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'[PIC's] Some Explanations please'
1999\10\11@170544 by John De Villiers

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I've gone through the picNpoke tutorials, and now i have a few questions.

1) What does open collector output mean. What should i consider in the
circuit diagram for this pin.
2) What does weak pull-ups mean.
3) Is there a latency between setting a pin to high and when it actually
does go high, and if there is, what should my minimum time delay be if i
want to take it high and low very fast - ie 400ns ( 10 MHZ low instuction
immediately after a high )
4) if RB7:4 is set to interrupt and RB5&4 are to outputs, will i
inadvertently generate an intterupt when i write to bits 4 and 5.
5) does anyone have a 5digit bcd to 16bit binary routine please. My mind is
going numb trying to work that one out. i can do it on paper though

6) I want to use a pic for a dimmer switch. what is the easiest way to tap
5vdc from a 220vac line. I want to mount it inside the light switch cover if
at all possible.

thats all for now

thanx in advance

John

1999\10\11@191202 by Tony Nixon

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John De Villiers wrote:
>
> I've gone through the picNpoke tutorials, and now i have a few questions.
>
> 1) What does open collector output mean. What should i consider in the
> circuit diagram for this pin.
> 2) What does weak pull-ups mean.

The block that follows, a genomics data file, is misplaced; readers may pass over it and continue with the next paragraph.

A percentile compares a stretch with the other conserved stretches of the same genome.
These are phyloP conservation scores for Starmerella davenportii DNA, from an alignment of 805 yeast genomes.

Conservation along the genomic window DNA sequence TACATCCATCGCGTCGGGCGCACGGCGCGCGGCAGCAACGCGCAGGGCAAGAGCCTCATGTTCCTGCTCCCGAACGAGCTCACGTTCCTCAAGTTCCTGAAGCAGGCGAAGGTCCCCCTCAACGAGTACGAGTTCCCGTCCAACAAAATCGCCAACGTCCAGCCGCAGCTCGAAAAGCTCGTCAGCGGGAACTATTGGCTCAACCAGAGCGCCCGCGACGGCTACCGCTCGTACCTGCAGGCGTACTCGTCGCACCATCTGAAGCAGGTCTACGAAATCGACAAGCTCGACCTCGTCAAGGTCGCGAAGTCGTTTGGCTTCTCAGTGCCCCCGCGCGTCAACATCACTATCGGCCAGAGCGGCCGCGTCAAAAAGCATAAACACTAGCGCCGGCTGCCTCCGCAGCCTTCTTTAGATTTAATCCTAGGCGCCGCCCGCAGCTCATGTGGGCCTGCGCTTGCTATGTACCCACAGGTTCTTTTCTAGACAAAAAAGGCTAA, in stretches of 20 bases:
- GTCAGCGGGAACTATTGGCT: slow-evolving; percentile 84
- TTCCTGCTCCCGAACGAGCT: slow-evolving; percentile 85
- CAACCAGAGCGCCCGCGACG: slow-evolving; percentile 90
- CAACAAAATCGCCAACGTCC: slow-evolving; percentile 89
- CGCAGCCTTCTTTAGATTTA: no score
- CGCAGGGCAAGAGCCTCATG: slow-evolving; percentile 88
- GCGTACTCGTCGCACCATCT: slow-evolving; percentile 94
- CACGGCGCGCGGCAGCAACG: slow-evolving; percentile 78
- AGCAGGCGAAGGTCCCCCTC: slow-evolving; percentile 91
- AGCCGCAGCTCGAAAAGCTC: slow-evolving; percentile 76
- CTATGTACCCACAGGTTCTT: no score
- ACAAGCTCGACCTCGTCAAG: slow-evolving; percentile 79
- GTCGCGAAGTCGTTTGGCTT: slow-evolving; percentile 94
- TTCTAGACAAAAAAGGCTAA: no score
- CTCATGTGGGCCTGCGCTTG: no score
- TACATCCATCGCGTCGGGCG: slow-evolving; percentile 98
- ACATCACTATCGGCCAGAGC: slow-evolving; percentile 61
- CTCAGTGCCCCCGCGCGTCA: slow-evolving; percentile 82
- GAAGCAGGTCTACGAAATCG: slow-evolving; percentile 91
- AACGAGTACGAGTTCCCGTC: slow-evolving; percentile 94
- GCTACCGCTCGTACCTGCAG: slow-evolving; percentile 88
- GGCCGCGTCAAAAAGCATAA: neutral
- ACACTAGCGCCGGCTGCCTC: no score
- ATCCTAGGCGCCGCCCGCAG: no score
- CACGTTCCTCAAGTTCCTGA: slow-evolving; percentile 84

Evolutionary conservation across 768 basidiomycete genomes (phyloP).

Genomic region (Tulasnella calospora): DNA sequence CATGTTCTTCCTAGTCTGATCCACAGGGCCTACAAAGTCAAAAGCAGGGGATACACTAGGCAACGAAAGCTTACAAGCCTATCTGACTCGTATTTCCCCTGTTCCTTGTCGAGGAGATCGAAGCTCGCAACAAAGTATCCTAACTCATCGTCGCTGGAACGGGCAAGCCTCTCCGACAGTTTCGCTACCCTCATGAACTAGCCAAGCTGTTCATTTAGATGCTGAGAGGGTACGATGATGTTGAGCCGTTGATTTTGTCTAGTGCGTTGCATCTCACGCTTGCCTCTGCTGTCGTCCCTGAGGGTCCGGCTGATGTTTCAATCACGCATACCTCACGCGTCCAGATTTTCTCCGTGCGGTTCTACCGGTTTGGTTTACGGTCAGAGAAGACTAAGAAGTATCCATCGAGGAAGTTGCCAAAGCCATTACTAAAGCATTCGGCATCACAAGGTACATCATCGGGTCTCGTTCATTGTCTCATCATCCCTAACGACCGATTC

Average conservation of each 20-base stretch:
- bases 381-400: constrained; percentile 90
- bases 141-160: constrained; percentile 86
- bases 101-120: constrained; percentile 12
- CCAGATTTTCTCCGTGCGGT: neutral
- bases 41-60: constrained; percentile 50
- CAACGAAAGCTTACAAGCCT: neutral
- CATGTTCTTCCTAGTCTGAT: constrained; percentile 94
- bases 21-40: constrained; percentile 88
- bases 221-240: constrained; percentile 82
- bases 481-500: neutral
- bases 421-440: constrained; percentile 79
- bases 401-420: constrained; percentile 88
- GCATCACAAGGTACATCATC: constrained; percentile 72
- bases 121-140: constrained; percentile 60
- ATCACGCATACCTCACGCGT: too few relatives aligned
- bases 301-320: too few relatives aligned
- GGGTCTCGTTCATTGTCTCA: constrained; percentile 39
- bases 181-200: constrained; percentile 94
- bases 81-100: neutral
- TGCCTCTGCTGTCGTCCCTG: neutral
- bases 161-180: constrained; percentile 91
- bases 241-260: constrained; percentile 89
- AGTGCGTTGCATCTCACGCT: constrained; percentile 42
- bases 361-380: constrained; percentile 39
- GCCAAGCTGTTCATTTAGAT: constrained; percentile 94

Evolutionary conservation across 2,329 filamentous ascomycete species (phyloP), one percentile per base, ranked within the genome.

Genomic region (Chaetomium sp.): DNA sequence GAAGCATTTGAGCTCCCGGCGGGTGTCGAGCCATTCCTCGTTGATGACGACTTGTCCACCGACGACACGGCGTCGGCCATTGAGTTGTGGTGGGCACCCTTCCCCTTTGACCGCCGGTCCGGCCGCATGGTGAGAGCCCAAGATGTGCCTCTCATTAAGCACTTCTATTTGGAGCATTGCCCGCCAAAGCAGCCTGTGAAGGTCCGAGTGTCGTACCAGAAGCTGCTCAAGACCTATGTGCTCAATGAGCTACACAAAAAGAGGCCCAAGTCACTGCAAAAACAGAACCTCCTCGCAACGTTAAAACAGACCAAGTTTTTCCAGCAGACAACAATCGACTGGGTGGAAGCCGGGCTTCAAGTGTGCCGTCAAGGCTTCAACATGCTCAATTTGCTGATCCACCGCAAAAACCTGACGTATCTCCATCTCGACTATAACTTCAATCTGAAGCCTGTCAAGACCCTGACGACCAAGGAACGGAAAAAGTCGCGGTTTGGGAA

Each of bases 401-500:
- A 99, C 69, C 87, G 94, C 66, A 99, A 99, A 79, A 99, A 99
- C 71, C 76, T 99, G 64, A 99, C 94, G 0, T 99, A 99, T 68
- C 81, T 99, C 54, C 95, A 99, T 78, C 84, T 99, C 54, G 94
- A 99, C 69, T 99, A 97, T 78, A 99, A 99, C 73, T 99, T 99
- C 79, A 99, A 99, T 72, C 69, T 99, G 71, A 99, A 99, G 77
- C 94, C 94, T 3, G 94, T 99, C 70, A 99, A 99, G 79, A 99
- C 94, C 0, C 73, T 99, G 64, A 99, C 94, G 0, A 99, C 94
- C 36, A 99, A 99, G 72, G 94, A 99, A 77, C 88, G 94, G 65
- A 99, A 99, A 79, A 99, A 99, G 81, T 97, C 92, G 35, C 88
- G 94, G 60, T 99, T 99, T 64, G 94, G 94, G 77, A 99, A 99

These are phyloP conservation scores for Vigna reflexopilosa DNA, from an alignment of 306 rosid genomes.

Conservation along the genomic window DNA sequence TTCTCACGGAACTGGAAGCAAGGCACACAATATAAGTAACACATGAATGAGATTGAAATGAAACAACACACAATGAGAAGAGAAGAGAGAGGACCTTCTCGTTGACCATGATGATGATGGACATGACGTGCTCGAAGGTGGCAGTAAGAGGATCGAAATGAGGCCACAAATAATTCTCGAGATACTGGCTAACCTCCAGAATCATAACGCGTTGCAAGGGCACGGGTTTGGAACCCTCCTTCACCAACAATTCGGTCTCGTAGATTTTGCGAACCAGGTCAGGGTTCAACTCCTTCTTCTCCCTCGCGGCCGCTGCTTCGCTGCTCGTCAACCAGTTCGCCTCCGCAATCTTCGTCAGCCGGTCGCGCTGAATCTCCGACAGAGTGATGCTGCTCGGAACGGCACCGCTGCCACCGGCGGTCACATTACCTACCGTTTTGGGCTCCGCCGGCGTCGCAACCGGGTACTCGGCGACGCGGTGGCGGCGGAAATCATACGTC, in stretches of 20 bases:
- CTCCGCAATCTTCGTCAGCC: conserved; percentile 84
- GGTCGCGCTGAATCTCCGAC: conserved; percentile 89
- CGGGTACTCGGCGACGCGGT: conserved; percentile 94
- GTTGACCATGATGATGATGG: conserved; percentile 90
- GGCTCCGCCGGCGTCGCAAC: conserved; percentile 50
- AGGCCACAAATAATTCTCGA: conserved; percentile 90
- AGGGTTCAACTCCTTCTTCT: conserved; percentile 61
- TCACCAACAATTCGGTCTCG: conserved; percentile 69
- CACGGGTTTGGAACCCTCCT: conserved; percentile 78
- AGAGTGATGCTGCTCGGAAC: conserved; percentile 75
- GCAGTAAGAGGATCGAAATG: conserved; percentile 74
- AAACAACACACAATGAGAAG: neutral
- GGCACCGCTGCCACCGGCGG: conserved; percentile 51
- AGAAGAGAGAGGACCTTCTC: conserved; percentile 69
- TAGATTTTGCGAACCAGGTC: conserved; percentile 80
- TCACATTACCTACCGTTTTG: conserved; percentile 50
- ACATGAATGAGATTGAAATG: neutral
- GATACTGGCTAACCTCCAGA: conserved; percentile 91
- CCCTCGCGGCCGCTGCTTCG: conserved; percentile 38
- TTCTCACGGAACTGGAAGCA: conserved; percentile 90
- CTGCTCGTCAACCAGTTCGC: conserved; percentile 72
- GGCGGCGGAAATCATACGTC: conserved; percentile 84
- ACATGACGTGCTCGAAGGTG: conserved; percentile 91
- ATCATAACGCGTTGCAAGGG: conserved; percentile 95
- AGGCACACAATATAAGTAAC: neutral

These subjects are covered in PicNPort under [Open Collector] and
[Pullups].

You can think of an open collector output as a transistor switch
connected to ground. When the output is set to logic 1, the switch is
OFF and the pin is in a high impedance state. Logic 0 turns the switch
on and a current path to ground is produced. This means an open
collector pin can only sink current into the pin. It cannot source
current out of the pin.

> 3) Is there a latency between setting a pin to high and when it actually
> does go high, and if there is, what should my minimum time delay be if i
> want to take it high and low very fast - ie 400ns ( 10 MHZ low instuction
> immediately after a high )

Looking at the AC characteristics in the data sheet is a bit vague. It
appears there is a delay for the port pin to react which seems to be
TosH2ioV, but no timing figures are mentioned. A lot also depends on
what is connected to the pin.

> 4) if RB7:4 is set to interrupt and RB5&4 are to outputs, will i
> inadvertently generate an intterupt when i write to bits 4 and 5.

According to the data sheet, the interrupt on change feature is only
active on pins set as inputs. There is an AND gate controlled by the
TRIS latch which masks the port change.

> 5) does anyone have a 5digit bcd to 16bit binary routine please. My mind is
> going numb trying to work that one out. i can do it on paper though

A simple but perhaps long method is..

while X is positive (subtract 10000 - increment 10000 counter) else add
10000
while X is positive (subtract  1000 - increment  1000 counter) else add
1000
while X is positive (subtract   100 - increment   100 counter) else add
100
while X is positive (subtract    10 - increment    10 counter) else add
10
while X is positive (subtract     1 - increment     1 counter)

> 6) I want to use a pic for a dimmer switch. what is the easiest way to tap
> 5vdc from a 220vac line. I want to mount it inside the light switch cover if